Located just a couple of hours outside of Shanghai, the serene and beautiful gardens at Suzhou are an absolute feast for the eyes. Two of the most beautiful are the Master of the Nets garden (the Fisherman’s garden) and the garden of the Humble Administrator. We came away from our visit with masses of Suzhou Garden Photos!

After the relentless pace of the Chinese mega-cities, including an exhilarating trip to the Great Wall and a leisurely Li River cruise, a trip to Suzhou to enjoy the gardens is the perfect antidote.

FAVOURITE SUZHOU GARDEN PHOTOS

THE MASTER OF THE NETS GARDEN

This 1,000 year old garden is the smallest of all of the gardens at Suzhou, however it’s also widely regarded as the most impressive and it’s well worth a visit! Created for a government official, it has the most extraordinary use of space that makes the garden feel much larger than it actually is.

Serene reflections on buildings in the water at the Master of the Nets Garden, Suzhou (also known as the Fisherman's Garden)
Serene reflections on buildings in the water at the Master of the Nets Garden, Suzhou (also known as the Fisherman’s Garden)

The garden is divided into 3 sections. There’s a residential area, an inner garden and a central main garden with a large pond surrounded by pathways and buildings. Every inch of the garden and the plants in it have been carefully planned and there are lots of interesting little nooks and crannies to explore.

The Entrance to the Garden

The entrance to the garden is imposing, with a fabulous roof and rather splendid mythical beasts. It’s a sign of how amazing the garden inside is.

The ornate entrance to the Master of the Nets garden, Suzhou, China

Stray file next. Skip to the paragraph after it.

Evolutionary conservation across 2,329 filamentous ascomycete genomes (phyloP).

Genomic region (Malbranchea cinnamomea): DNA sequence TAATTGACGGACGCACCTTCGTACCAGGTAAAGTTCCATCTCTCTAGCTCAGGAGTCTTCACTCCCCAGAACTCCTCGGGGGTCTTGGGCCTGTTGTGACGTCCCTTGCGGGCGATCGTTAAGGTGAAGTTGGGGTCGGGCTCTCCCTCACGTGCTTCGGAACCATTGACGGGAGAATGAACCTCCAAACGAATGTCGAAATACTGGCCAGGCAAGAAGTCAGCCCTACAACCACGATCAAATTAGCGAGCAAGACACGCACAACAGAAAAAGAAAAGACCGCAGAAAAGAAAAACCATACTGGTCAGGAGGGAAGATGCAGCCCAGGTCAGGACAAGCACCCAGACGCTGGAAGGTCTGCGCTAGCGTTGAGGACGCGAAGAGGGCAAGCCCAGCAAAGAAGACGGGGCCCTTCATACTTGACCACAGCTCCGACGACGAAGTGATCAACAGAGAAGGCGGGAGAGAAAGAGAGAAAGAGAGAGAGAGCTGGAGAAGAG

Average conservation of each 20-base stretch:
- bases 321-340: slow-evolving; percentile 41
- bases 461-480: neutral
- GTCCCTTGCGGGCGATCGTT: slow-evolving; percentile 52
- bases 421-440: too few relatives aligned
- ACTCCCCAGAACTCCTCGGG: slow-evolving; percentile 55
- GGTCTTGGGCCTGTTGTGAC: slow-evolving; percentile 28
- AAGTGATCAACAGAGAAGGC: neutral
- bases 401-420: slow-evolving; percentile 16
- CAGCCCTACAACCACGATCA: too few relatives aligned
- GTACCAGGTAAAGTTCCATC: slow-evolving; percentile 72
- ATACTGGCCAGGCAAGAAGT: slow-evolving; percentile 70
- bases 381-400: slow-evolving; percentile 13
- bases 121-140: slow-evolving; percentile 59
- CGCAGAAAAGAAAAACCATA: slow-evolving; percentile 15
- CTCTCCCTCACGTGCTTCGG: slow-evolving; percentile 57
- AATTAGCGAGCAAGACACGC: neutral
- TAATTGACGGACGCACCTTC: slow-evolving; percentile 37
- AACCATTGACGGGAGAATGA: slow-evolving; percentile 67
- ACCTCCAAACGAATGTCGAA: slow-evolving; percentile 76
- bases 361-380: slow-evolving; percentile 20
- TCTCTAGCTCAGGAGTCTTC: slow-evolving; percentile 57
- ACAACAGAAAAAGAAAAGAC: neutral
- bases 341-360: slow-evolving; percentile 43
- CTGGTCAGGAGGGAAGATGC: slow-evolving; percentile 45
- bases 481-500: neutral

The ornate and rather imposing entrance to the Master of the Nets garden

The garden is a no smoking zone – just like so many places in China (thank goodness). We loved this sign though! Sometimes a translation mishap is just funny.

Loving this sign

The Residential Area

Stupidly pretty carved wooden entrance to one of the private family rooms in the residential area at the gardens
Ridiculously pretty carved wooden entrance to one of the private family rooms in the residential area at the gardens

The garden was first designed for a government official about a thousand years ago. It was called ‘the Hall of Ten Thousand Books’ at the time because the owner had so many books, stored in three separate studies within the garden. Centuries later, around 1765, another official, Song Zongyuan bought and restored the garden.

It’s said that the official became frustrated with bureaucracy and that he would rather be a fisherman than a bureaucrat. He renamed the garden to ‘Wangshi Yuan’, meaning a fisherman’s garden.

Just one of the stunningly symmetrical rooms in the residential area of the gardens.
Just one of the stunningly symmetrical rooms in the residential area of the gardens.

We’d been to a Chinese painting class in Yangshuo just days before, learning how to paint bamboo. It was such a treat to find these beautiful painted panels, covered in bamboo (so much better than my painted efforts).

Wonderful painted panelling in the residential area of the Master of the Nets garden
Wonderful painted panelling in the residential area of the Master of the Nets garden

Every room in residential area has access to the garden and fabulous views. It makes for an incredibly peaceful place.

Bonsai at the Master of the Nets garden, Suzhou, China
Fabulous, ancient bonsai tree in the Master of The Nets garden

Out of all of our Suzhou garden photos, this is my absolute favourite. The simple yet intricate design of this window is so perfect. It’s deliberately positioned to offer a view of the external planting, from inside, creating a sense of light and airiness.

Beautiful Suzhou garden photos
Such a pretty window on the world!

We loved the Master of the Nets garden and hope you enjoyed our Suzhou garden photos too.

Coralie

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suzhou garden photos

Author

Coralie is the Sparkles at Sparkles and Fizz. A 50-something mum and blogger, a wee bit obsessed with sparkly things and fizz. Coralie writes about her real-life and travel adventures. She's not averse to gin and she lives life to the max.

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